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No LNG in Oregon

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Charged to regulate the very industry that has authored recent energy policy, the Federal Energy Regulatory Commission (FERC) is giving energy companies the green light to railroad shortsighted projects so that multi-national corporations make billions while the public suffers the losses.

KS Wild’s Rogue Riverkeeper program is working in a broad coalition with Citizens Against LNG, Friends of Living Oregon Waters, rural landowners and others to stop the Coos Bay Liquefied Natural Gas (LNG) proposal that would pump foreign fossil fuels to California via Oregon’s fragile coast and a 235-mile pipeline across southwest Oregon. In 2007, FERC released a Draft Environmental Impact Statement (EIS) and issued the Final EIS in May 2009. Both documents were ridiculously flawed and inadequate, placing public resources, private properties, community safety and national security at risk. Nevertheless, FERC issued approval of the project on December 17, 2009.


Along with many others, KS Wild submitted comments on the Draft and Final EIS. Oregon Governor Ted Kulongoski submitted a letter to FERC, along with comments from the Department of Environmental Quality, National Oceanic and Atmospheric Administration and other state and federal agencies, many of which requested a Supplemental EIS due to the document's pervasive insufficiencies. The Governor criticized FERC for not properly analyzing the need for the project or its environmental and public safety impacts. He noted that many conclusions were founded on unenforceable promises, not sound science.

“Based on my review of the evidence, I believe that there are reasonable alternatives that would more efficiently, more reliably, and in an environmentally preferable manner meet the projected energy needs of the markets that the Jordan Cove Project is intended to serve. I am also concerned about specific characteristics of the Jordan Cove Project. Therefore, I conclude that the Jordan Cove Project is not in the public interest, and I respectfully dissent from today’s order.”

- FERC Chairman Jon Wellinghoff in a dissenting opinion on the 12/17/09 approval of the Jordan Cove/Pacific Connector LNG project.

In addition to the project's significant environmental impacts on Coos Bay, water quality and struggling salmon populations in the Coos, Umpqua, Rogue and Klamath Basins, the larger issue is our lack of an unassailable, progressive energy policy. FERC is proceeding with numerous projects in isolation without a comprehensive analysis of America’s energy needs, climate change or the impacts of the global market (due to high global demand, the world price of LNG is now almost three times that of U.S. domestic natural gas). Further investment in fossil fuel infrastructure undercuts an emerging green economy by diverting funds away from renewable development, while keeping America reliant on exporters like Russia and the Middle East. Our coalition remains vigilant in stopping this proposal, and we look forward to a new, visionary energy policy that will put these types of dinosaur projects to rest.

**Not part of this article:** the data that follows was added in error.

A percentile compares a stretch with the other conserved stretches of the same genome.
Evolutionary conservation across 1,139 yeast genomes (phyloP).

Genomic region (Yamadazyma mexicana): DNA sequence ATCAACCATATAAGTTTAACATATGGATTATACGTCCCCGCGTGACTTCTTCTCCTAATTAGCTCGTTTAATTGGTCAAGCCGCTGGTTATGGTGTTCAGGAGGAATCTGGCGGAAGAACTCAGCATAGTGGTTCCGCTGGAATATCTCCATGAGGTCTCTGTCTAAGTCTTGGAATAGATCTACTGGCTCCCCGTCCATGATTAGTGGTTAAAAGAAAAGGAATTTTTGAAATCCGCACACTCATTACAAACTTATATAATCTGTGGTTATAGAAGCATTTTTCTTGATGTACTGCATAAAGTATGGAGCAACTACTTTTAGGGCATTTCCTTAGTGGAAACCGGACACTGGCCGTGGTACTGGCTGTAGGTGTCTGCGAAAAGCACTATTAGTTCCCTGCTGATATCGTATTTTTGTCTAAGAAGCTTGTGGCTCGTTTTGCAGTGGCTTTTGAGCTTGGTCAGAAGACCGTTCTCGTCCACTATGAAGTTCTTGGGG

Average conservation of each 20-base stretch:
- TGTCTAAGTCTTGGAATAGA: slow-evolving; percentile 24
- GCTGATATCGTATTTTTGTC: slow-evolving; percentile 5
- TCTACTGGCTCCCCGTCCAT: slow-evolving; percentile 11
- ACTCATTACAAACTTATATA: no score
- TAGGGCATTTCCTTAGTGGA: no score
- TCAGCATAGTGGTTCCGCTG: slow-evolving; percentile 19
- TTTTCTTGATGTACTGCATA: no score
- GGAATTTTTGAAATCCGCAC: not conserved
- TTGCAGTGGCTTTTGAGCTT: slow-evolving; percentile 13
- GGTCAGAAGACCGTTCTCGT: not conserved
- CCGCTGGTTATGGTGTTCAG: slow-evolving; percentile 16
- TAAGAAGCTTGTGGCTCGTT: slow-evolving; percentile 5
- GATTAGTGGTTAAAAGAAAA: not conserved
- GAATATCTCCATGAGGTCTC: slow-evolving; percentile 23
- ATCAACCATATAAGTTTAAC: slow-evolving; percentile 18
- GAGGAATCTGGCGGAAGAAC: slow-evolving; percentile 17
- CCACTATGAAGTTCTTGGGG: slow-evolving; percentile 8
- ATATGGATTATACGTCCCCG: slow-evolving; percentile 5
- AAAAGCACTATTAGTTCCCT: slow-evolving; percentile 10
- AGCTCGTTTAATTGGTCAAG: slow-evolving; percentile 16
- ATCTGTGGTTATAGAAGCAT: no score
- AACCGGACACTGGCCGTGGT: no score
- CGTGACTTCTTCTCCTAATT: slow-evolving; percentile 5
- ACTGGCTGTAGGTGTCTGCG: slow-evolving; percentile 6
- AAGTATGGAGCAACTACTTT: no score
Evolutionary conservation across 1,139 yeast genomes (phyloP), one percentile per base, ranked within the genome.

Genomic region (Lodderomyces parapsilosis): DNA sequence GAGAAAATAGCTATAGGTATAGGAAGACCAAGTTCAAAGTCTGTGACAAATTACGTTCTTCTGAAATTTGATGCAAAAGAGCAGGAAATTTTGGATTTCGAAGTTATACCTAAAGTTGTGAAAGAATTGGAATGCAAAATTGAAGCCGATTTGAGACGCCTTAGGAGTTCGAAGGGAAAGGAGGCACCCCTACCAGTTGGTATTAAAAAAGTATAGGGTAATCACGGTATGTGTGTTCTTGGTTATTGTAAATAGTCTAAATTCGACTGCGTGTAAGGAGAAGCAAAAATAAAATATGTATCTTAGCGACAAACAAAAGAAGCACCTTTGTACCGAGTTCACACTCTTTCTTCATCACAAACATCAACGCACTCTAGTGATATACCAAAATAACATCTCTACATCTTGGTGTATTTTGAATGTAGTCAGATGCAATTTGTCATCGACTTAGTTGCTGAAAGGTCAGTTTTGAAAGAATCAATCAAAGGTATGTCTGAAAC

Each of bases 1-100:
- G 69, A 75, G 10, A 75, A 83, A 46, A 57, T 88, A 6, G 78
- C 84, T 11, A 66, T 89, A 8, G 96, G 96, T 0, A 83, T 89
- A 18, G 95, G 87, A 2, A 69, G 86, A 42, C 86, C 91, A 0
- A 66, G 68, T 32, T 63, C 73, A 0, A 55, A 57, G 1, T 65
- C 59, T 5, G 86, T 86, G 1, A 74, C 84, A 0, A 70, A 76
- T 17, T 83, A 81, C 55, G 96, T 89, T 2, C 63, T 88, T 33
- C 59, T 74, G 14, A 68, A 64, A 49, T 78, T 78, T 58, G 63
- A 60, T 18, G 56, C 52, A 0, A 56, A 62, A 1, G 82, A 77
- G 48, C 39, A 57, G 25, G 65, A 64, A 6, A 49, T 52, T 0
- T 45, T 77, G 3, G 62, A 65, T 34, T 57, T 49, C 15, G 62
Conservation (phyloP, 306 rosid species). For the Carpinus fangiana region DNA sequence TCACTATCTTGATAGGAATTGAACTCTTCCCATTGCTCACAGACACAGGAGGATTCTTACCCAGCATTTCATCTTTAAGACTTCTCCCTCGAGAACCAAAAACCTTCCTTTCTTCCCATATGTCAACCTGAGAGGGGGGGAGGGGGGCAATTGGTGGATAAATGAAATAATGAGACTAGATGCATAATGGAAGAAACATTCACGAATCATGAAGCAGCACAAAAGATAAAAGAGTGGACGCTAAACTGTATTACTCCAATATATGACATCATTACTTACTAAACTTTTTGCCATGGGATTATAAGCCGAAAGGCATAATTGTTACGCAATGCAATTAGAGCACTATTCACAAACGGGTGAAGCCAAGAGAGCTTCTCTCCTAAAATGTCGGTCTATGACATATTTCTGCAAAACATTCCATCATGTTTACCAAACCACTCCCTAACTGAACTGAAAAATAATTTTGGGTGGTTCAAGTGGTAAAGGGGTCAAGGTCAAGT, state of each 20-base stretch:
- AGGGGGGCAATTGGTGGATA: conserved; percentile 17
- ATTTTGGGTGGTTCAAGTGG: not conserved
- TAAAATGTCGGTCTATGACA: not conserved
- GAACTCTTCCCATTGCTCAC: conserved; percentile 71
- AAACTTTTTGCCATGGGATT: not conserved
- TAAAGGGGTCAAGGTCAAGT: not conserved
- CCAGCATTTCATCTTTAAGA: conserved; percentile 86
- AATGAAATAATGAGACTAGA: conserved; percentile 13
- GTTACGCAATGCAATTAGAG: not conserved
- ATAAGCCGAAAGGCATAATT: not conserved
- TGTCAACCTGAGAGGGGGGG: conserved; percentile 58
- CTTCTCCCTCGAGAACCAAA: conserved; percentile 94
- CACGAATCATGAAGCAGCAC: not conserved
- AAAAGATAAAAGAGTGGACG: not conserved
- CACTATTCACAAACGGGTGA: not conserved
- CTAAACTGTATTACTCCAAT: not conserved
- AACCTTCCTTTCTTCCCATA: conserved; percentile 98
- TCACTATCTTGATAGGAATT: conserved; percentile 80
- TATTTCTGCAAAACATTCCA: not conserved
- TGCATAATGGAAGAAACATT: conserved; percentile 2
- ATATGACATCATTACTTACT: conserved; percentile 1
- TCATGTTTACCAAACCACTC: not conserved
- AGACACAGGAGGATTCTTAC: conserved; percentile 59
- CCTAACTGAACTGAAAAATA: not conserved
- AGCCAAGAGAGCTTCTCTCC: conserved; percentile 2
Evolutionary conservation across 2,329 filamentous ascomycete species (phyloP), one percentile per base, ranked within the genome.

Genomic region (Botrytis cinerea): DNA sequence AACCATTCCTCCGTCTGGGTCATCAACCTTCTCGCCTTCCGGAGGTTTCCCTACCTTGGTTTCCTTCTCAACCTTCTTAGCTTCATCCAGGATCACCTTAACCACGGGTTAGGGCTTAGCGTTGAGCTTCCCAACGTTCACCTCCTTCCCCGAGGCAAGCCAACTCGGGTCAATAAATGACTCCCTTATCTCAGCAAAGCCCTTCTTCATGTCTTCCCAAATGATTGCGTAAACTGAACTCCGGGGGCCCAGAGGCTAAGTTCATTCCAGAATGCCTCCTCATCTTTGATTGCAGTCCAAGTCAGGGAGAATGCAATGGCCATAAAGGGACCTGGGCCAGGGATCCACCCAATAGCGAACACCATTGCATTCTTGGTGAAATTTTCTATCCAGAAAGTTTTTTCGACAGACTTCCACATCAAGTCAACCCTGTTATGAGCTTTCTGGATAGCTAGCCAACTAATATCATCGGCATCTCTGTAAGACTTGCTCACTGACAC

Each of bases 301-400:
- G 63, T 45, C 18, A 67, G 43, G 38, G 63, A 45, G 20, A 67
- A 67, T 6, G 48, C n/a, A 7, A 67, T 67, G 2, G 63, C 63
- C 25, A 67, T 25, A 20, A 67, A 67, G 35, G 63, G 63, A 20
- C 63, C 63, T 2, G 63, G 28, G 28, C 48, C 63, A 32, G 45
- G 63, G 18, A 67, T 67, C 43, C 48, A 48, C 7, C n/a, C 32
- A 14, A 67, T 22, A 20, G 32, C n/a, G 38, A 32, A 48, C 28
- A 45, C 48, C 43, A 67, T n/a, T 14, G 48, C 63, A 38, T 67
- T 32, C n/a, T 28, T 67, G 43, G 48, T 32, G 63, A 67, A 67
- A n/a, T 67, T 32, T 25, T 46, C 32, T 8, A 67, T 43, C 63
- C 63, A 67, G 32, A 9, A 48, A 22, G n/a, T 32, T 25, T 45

FERC approved the project, thereby ignoring the fact that scores of interests, including the state of Oregon, the National Oceanic Atmospheric Administration, the Environmental Protection Agency, fishing interests and private citizens have thoroughly documented the insufficient analysis of social, economic, security and environmental impacts.

Click here for project impacts to the Rogue Basin.

Changing Forest Plans to Allow Pipeline

The Pacific Connector pipeline would cross the Umpqua, Rogue River and Winema National Forests and in doing so, would degrade forest habitat for endangered species and riparian reserves. The Forest Plans for all three National Forests currently do not allow such harm to our public resources for pipeline construction. Therefore, the Forest Service has begun a process to amend their Forest Plans to allow the gas pipeline. We are engaged in the process for Forest Service plan amendments. We expect a Draft Environmental Impact Statement from the Forests Service in early 2010 and scoping for BLM plan amendments in early 2010.

Harming Oregon's Water Quality and Beneficial Uses

south fk lil butte

Jordan Cove and Pacific Connector have to apply for Clean Water Act permits, including an Army Corps 404 and an Oregon Department of Environmental Quality 401 permit to ensure that the project will comply with Oregon's water quality standards and not harm the beneficial uses for which our public waters are designated. Public comments were due December 27, 2009 for the 404/401 permits. In a similar vein as the FERC process, Jordan Cove and Pacific Connector failed to prove in their 401/404 applications that this project would not not harm water quality.

Using our Power to Stop LNG

Rogue Riverkeeper, KS Wild and our allies are being represented by the Western Environmental Law Center and we remain committed to legally challenging the dangerous Jordan Cove/Pacific Connector LNG project. In January 2010, our coalition filed a petition for re-hearing on FERC's approval. The state of Oregon and NOAA NMFS also files petitions. We await FERC's response.

Click here for project impacts to the Rogue Basin.

Click here for more information on LNG.

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